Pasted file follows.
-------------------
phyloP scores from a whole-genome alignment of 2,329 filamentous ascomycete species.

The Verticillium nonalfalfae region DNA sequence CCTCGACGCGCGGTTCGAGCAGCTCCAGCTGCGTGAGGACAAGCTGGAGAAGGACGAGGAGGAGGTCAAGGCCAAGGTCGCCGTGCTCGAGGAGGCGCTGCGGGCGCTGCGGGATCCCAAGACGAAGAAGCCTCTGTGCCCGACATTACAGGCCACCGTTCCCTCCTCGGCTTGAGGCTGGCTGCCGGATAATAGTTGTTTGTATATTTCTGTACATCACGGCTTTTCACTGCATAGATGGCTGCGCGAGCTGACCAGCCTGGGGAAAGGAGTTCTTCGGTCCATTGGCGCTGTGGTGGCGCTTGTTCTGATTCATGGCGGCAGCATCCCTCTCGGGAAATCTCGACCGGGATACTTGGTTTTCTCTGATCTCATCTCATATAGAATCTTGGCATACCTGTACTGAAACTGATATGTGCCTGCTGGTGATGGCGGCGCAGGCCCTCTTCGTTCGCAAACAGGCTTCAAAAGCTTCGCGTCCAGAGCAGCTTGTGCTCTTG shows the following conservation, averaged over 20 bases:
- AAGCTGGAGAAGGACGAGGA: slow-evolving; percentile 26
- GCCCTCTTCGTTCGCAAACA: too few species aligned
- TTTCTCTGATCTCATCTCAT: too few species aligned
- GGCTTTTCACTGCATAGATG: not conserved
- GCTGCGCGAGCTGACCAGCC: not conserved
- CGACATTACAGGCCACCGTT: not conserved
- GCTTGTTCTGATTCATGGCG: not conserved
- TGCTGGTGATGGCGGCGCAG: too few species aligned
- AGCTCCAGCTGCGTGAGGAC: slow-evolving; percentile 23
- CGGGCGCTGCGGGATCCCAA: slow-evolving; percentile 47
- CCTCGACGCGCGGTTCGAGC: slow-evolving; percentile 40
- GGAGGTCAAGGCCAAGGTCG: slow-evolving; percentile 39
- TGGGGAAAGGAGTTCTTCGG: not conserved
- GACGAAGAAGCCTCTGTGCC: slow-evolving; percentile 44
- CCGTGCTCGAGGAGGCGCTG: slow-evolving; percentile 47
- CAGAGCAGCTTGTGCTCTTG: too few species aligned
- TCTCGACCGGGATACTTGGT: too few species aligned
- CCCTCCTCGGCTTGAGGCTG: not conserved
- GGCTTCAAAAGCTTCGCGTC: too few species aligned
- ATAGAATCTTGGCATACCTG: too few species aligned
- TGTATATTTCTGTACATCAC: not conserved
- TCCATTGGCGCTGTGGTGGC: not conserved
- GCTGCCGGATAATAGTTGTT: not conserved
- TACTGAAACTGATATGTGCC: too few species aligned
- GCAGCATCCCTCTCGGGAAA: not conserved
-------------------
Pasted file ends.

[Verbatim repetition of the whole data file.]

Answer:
phyloP scores from a whole-genome alignment of 2,329 filamentous ascomycete species.

The Verticillium nonalfalfae region DNA sequence CCTCGACGCGCGGTTCGAGCAGCTCCAGCTGCGTGAGGACAAGCTGGAGAAGGACGAGGAGGAGGTCAAGGCCAAGGTCGCCGTGCTCGAGGAGGCGCTGCGGGCGCTGCGGGATCCCAAGACGAAGAAGCCTCTGTGCCCGACATTACAGGCCACCGTTCCCTCCTCGGCTTGAGGCTGGCTGCCGGATAATAGTTGTTTGTATATTTCTGTACATCACGGCTTTTCACTGCATAGATGGCTGCGCGAGCTGACCAGCCTGGGGAAAGGAGTTCTTCGGTCCATTGGCGCTGTGGTGGCGCTTGTTCTGATTCATGGCGGCAGCATCCCTCTCGGGAAATCTCGACCGGGATACTTGGTTTTCTCTGATCTCATCTCATATAGAATCTTGGCATACCTGTACTGAAACTGATATGTGCCTGCTGGTGATGGCGGCGCAGGCCCTCTTCGTTCGCAAACAGGCTTCAAAAGCTTCGCGTCCAGAGCAGCTTGTGCTCTTG shows the following conservation, averaged over 20 bases:
- AAGCTGGAGAAGGACGAGGA: slow-evolving; percentile 26
- GCCCTCTTCGTTCGCAAACA: too few species aligned
- TTTCTCTGATCTCATCTCAT: too few species aligned
- GGCTTTTCACTGCATAGATG: not conserved
- GCTGCGCGAGCTGACCAGCC: not conserved
- CGACATTACAGGCCACCGTT: not conserved
- GCTTGTTCTGATTCATGGCG: not conserved
- TGCTGGTGATGGCGGCGCAG: too few species aligned
- AGCTCCAGCTGCGTGAGGAC: slow-evolving; percentile 23
- CGGGCGCTGCGGGATCCCAA: slow-evolving; percentile 47
- CCTCGACGCGCGGTTCGAGC: slow-evolving; percentile 40
- GGAGGTCAAGGCCAAGGTCG: slow-evolving; percentile 39
- TGGGGAAAGGAGTTCTTCGG: not conserved
- GACGAAGAAGCCTCTGTGCC: slow-evolving; percentile 44
- CCGTGCTCGAGGAGGCGCTG: slow-evolving; percentile 47
- CAGAGCAGCTTGTGCTCTTG: too few species aligned
- TCTCGACCGGGATACTTGGT: too few species aligned
- CCCTCCTCGGCTTGAGGCTG: not conserved
- GGCTTCAAAAGCTTCGCGTC: too few species aligned
- ATAGAATCTTGGCATACCTG: too few species aligned
- TGTATATTTCTGTACATCAC: not conserved
- TCCATTGGCGCTGTGGTGGC: not conserved
- GCTGCCGGATAATAGTTGTT: not conserved
- TACTGAAACTGATATGTGCC: too few species aligned
- GCAGCATCCCTCTCGGGAAA: not conserved